July 31st dished out some disposable titles - horror thriller The Collector ($7 million total) and so-so Aliens in the Attic, with kids fighting off bug-eyed inhabitants of UFOs ($25 million). But the real story of the week was the fate of Judd Apatow's latest, comedian-themed dramedy Funny People. You see, after The 40 Year-Old Virgin ($109 million total) and Knocked Up ($148 million) had become unexpected summer hits, the stage was set for Apatow's third film to reign over late July. But it was not to be - despite the presence of one of the decade's most consistent stars, Adam Sandler, along with frequent Apatow cohort Seth Rogen, this one opened with $22 million and totaled at just $51 million. A lot of people seemed to have high expectations for this one, but the inside-baseball premise lacked the romantic comedy appeal of Apatow's previous hits, and the box office paid the price. Funny People also finished off Sandler's 2002-2008 streak of $100 million films, thus putting him even with Will Smith, who also ran $100 million titles from '02 to '08 but defaulted on '09 by sitting it out. Now - wait, wait, let me get this straight here - am I saying that Paul Blart: Mall Cop made more money than Funny People? (I promise that'll be the last time I use that line, though the temptation will remain for a long time).
Considering the strange phenomenon of several of July's pre-ordained blockbusters faltering badly, it was a little hard to know how things would turn out in August - always an uncertain box office month in itself, forever stuck in between summer glory and September rain. First in 8/09, though, old school summer blockbuster G.I. Joe: The Rise of Cobra capitalized on exactly that old-fashioned bash-and-trash action factor to nab a $54 million opening and $150 million total - spitting in the face of frontloading, as it were. Elsewhere, Meryl Streep channeled Julia Child while Amy Adams toiled away in the kitchen in big star team-up Julie & Julia, which took in a female-driven $94 million total. And rounding out the weekend, A Perfect Getaway was an initially slow thriller with a slam-bang ending but a not-too-exciting $15 million finish. Next, the 14th unleashed a near-unholy number of titles, but it was clear which two ended up way ahead of the pack. The big winner was another leggy surprise, Peter Jackson-produced sci-fi action thriller District 9, which earned its $37 million open and $115 million total through a lot of viral buzz and fan adulation of the material. Buzz of a different kind is probably what propelled book-based romance The Time Traveler's Wife to a decent total - $63 million - giving stars Rachel McAdams and Eric Bana a respectable (if somewhat confusing) hit. No-prizes go out to the weekend's rest - actually pretty funny Jeremy Piven comedy The Goods ($15 million total), Hayao Miyazaki's good-looking, fish-talking animation Ponyo ($15 million), and well-written if slightly dusty high school music film Bandslam ($5 million). The food chain went down pretty steeply in this frame.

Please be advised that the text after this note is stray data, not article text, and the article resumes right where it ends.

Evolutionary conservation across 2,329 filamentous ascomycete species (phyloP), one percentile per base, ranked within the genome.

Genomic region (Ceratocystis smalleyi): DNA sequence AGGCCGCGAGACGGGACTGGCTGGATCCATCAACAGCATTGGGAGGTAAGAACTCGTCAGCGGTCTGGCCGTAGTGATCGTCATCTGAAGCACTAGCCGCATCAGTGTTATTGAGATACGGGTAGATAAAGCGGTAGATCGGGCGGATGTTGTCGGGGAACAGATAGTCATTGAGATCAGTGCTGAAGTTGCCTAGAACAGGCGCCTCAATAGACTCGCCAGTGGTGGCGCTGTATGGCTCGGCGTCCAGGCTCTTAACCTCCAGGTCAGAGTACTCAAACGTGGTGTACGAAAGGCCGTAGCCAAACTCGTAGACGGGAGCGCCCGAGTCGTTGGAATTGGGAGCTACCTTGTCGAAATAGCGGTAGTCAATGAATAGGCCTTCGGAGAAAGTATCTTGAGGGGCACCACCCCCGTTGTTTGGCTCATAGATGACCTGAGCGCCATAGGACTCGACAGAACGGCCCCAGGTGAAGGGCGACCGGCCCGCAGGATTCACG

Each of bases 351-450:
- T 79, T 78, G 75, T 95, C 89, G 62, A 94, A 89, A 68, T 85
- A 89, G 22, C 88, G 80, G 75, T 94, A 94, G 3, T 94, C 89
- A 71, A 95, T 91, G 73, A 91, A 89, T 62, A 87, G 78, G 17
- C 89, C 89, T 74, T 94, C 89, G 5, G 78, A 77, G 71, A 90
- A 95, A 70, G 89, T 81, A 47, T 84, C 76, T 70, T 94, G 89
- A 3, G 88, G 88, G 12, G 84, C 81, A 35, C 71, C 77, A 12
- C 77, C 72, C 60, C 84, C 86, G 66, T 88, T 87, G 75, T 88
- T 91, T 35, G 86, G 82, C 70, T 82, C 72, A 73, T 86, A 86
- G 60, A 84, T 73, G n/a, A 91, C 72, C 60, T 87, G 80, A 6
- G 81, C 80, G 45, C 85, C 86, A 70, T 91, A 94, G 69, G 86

Next, the 21st delivered a real rarity - a late August $100 million earner. Indeed, Quentin Tarantino's WWII fantasy Inglourious Basterds never really seemed like it would get to three digits, much less become Tarantino's highest grossing film - but somehow, it did, one-upping both Kill Bills and Pulp Fiction with a $38 million opening and leggy $120 million total, as brilliantly-accented Brad Pitt and co. succeeded in doing what Tom Cruise had tried in vain to do in Valkyrie, while supporting actor Christoph Waltz was busy stealing every scene he was in with relish. Hey, it's nice to see a good film make $100 million once in a while, especially in the summer. The weekend's other contestants didn't get anywhere, though - no luck for Tarantino colleague Robert Rodriguez' latest wacky family film, the occasionally entertaining Shorts ($20 million total), Alexis Bledel's likable if mild star vehicle Post Grad ($6 million), or the presumably aptly-named X Games 3D: The Movie ($1 million), which at least has a distinction as a rare 3D box office failure.
The summer ended with a gruesome-twosome double feature of unnecessary horror titles: a sequel to a sequel to a sequel (The Final Destination) and a remake of a sequel (Halloween II). The Destination film chopped off the scary-but-accurate "part 4" from its title, added a vague "the", and then took its off-putting, 3D-tinted collection of dismemberments to a strong $27 million opening and $66 million total - the highest in the franchise, wouldn't you know. Rob Zombie's Halloween II, on the other hand, finished with exactly half of that Destination total - $33m - below its predecessor's $58 million, and only a couple of million above the real Halloween II (1981)'s $25 million. Speaking of Halloween II - the real one, of course - while it ended up as a bit of an atmospheric bore, it did start off with an excellent first half hour that included a classically pulpy line of dialogue delivered by scenery-chewing character actor Donald Pleasence (namely, "You don't know what death is!", his reply to "I've been trick-to-treated to death tonight"). Why am I telling you this? I don't really know, but I sure don't want to talk about the Rob Zombie version. Let's just hope we don't get any more remakes of horror sequels. Even for a horror fan like me, that's pushing it.